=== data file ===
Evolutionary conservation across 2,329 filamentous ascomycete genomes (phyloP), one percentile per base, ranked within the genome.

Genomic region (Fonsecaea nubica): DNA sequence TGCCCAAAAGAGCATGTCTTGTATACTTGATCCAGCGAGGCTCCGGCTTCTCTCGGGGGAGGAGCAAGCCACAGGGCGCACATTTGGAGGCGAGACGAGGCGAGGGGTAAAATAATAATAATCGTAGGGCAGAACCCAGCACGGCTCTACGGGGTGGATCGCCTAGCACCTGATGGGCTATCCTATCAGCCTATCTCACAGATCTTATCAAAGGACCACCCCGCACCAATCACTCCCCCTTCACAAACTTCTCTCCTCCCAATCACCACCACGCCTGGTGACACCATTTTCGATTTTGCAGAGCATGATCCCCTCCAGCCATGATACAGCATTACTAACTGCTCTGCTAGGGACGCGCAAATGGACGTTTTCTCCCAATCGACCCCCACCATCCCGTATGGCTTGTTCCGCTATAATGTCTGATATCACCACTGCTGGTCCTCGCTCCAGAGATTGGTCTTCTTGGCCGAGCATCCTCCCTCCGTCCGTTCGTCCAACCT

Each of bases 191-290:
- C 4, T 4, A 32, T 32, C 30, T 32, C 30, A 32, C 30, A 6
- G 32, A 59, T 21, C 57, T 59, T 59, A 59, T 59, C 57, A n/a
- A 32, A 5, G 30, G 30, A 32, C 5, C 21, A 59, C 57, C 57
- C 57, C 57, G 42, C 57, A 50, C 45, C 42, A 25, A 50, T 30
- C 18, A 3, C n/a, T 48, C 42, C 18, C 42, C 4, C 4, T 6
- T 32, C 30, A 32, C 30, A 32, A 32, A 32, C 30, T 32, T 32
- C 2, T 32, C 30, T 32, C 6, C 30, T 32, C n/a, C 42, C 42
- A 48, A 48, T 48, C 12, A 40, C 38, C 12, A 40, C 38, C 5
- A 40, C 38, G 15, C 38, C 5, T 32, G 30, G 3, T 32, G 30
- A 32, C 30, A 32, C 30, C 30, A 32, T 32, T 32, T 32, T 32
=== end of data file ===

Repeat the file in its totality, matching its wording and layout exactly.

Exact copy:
Evolutionary conservation across 2,329 filamentous ascomycete genomes (phyloP), one percentile per base, ranked within the genome.

Genomic region (Fonsecaea nubica): DNA sequence TGCCCAAAAGAGCATGTCTTGTATACTTGATCCAGCGAGGCTCCGGCTTCTCTCGGGGGAGGAGCAAGCCACAGGGCGCACATTTGGAGGCGAGACGAGGCGAGGGGTAAAATAATAATAATCGTAGGGCAGAACCCAGCACGGCTCTACGGGGTGGATCGCCTAGCACCTGATGGGCTATCCTATCAGCCTATCTCACAGATCTTATCAAAGGACCACCCCGCACCAATCACTCCCCCTTCACAAACTTCTCTCCTCCCAATCACCACCACGCCTGGTGACACCATTTTCGATTTTGCAGAGCATGATCCCCTCCAGCCATGATACAGCATTACTAACTGCTCTGCTAGGGACGCGCAAATGGACGTTTTCTCCCAATCGACCCCCACCATCCCGTATGGCTTGTTCCGCTATAATGTCTGATATCACCACTGCTGGTCCTCGCTCCAGAGATTGGTCTTCTTGGCCGAGCATCCTCCCTCCGTCCGTTCGTCCAACCT

Each of bases 191-290:
- C 4, T 4, A 32, T 32, C 30, T 32, C 30, A 32, C 30, A 6
- G 32, A 59, T 21, C 57, T 59, T 59, A 59, T 59, C 57, A n/a
- A 32, A 5, G 30, G 30, A 32, C 5, C 21, A 59, C 57, C 57
- C 57, C 57, G 42, C 57, A 50, C 45, C 42, A 25, A 50, T 30
- C 18, A 3, C n/a, T 48, C 42, C 18, C 42, C 4, C 4, T 6
- T 32, C 30, A 32, C 30, A 32, A 32, A 32, C 30, T 32, T 32
- C 2, T 32, C 30, T 32, C 6, C 30, T 32, C n/a, C 42, C 42
- A 48, A 48, T 48, C 12, A 40, C 38, C 12, A 40, C 38, C 5
- A 40, C 38, G 15, C 38, C 5, T 32, G 30, G 3, T 32, G 30
- A 32, C 30, A 32, C 30, C 30, A 32, T 32, T 32, T 32, T 32